Plenty of rain during the week meant ground on the soft side at Flete Park, and the times got slower as the going became holding for the latter races. A typically huge Flete Park crowd braved the showers to see a total of 62 runners contest the seven races at this lovely parkland setting.

Mixed Open – Lord Mildmay Memorial – 4 miles (Totnes & Bridgetown Races Co Ltd)

Wee Fly is something of a standing dish ar Flete Park and won for the fourth time at this track under a first class ride from Jo Buck. Wee Fly looked very fit in the preliminaries and started 2-1 joint favourite with the Cothelstone winner Teri D Trixter (Neil Harris). Jo was content to sit off the early pace as Gershwinner (Merv Woodward) made the running, but eased her mount into contention at the top of the hill for the final time. Gershwinner, The Patriarch Game and Teri D Trixter all held chances at the second last where the latter blundered away his chance, but Jo Buck timed her challenge to perfection and hit the front on the game Cornish mare inside the final 100 yards. “I would like to help Jo win the title (National Ladies’) and Wee Fly will come back here for the Modbury four-miler in a fortnight,” reported Wee Fly’s owner/trainer Ross Oliver, who does some of the work with his little star in the saddle on Mawgan Porth beach.

Restricted (Gillard Motors Ltd, Loddiswell, Kingsbridge)

Searree was made favourite on the strength of recent wins at Wadebridge and Trebudannon, where he had Direct Flight and Wee Fly behind him. He seemed to find it hard work here on the more testing ground and had little chance from the top of the hill. The best backed horse was Shanann Star who was backed at all rates into 7-2 after being laid early to one regular West Country “face” at 10-1. Darren Edwards stuck to the inside rails like glue, and pushed the Anshan mare clear from the second last .to beat Before The War convincingly. Darren was partnering his 19th winner of the season and his father Gordon commented, “She is an honest mare who jumps well and has gradually improved. She may run under rules in the summer,” Shanann Star is very much a family mare, but had to seek forgiveness during the week from Darren’s mother Angela. “She was feeling well and bucked me off in the field and I ended with cracked ribs,” said Angela trying to raise a smile.

Intermediate – Elizabeth May Memorial (Full Circle Motors, Ivybridge)

Certain Flight (Will Biddick) led from the second fence and ran on strongly when pressed in the closing stages by Googoobarabajagal (Michael Heard) to whom he was conceding 5lbs. The winner is trained by Keith Cumings for owners Richard and Tina Dunsford. “This is not really his ground or track,” said the trainer. His jockey added: “He coped with the ground but did not enjoy it.” He is already qualified for the Intermediate hunter chase final at Exeter and that is likely to be his next objective.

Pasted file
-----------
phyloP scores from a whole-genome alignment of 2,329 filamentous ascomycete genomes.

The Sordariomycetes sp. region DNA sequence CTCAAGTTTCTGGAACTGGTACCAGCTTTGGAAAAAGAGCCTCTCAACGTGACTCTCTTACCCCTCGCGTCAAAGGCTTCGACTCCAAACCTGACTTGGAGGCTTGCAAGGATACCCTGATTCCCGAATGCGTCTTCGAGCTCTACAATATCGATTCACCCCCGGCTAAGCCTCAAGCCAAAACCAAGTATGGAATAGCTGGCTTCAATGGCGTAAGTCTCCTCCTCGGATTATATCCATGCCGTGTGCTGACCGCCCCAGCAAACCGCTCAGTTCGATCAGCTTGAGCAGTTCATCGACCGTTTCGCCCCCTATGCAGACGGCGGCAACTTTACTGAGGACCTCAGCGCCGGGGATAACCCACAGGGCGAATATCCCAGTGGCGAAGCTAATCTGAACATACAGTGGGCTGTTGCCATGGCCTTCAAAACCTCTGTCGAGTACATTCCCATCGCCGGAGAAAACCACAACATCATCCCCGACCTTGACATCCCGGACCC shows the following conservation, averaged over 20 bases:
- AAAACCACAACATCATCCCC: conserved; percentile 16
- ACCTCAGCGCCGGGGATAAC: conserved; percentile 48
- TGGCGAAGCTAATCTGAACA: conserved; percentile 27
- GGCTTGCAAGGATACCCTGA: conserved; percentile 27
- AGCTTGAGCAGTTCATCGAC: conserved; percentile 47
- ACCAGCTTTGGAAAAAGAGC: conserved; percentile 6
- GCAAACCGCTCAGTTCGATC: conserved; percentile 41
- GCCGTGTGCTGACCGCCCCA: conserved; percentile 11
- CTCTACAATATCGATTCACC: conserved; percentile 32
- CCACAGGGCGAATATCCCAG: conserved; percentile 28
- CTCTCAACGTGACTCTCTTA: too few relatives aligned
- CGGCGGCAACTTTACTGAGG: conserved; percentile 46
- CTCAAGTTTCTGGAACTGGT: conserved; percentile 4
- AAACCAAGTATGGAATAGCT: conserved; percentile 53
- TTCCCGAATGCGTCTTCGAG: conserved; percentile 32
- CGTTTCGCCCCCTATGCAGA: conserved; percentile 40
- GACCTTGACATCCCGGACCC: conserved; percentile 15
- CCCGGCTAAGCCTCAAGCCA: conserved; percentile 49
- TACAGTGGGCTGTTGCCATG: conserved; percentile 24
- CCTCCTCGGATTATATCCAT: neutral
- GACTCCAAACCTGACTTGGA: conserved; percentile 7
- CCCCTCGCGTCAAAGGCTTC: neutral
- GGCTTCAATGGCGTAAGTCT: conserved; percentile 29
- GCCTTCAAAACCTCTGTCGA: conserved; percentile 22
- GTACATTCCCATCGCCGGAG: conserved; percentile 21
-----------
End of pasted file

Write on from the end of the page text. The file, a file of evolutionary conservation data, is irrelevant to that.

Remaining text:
Confined: (Rodgers of Plymouth Ltd)

Direct Flight might be at the veteran stage but proved that he retains plenty of ability with a hard fought success over the useful Brook Castle. Vicky Wade was riding her fourth winner of the season on the tall 14-year-old, who she also trains for owners Roger Grose, Ronald and Jackie Bunney and her father Keith. Direct Flight was a useful hurdler and chaser in his day, latterly for Jeremy Scott. “He lost his way a bit under rules and came to me at Christmas,” said Vicky.

Open Maiden 4 to 7 year olds, 2m 4f: (Francis Clark)

The newcomer Devon Fare was sent off 4-1 favourite in a wide open market but this half sister to Devon Mead showed lots of greenness and was pulled up before the 12th fence. Cloudlass and Palfrey Boy did the early donkey work, but King’s Scout jumped into the lead at the third last under Micheal Nolan. Driftwood Pride (Richard Woollacott) loomed up as the danger down the hill, but despite running down the final fence, King’s Scout had enough in reserve to hold the promising Driftwood Pride. “That’s a relief,” commented the winner’s trainer Ashley Farrant, adding, “we have had a bug in the yard and he is one of only three with a decent blood count at the moment. He has lots of ability, tons of speed and stays well.” King’s Scout was bought at the Derby sales in Ireland as a three-year-old on behalf of owner Laura Claydon. His half brother called Wilton Milan changed hands for £85,000 at last week’s Cheltenham sales and is joining Paul Nicholls.

Open Maiden (Bartons Solicitors)

The ground had become holding when this race was run, resulting in a time in excess of seven minutes. The winner Sparkbridge did it the hard way, slogging it out with nearest rival Gontdevon to pass the judge with two lengths to spare, having survived a last fence blunder. James Legg had the mount on nine-year-old Sparkbridge, bought by his parents Roger and Jenny out of Simon Burroughs’ yard 18 months ago. This Cotley qualified gelding began his career almost seven years ago when narrowly beaten in a two-year-old flat contest at Ayr on his debut. The Legg family have done very well to keep Sparkbridge sweet latterly, and his breeding suggests a distinct lack of stamina. His sire Mull of Kintyre was a six furlongs performer whose progeny have no pretensions to staying three miles in a horse box – until now.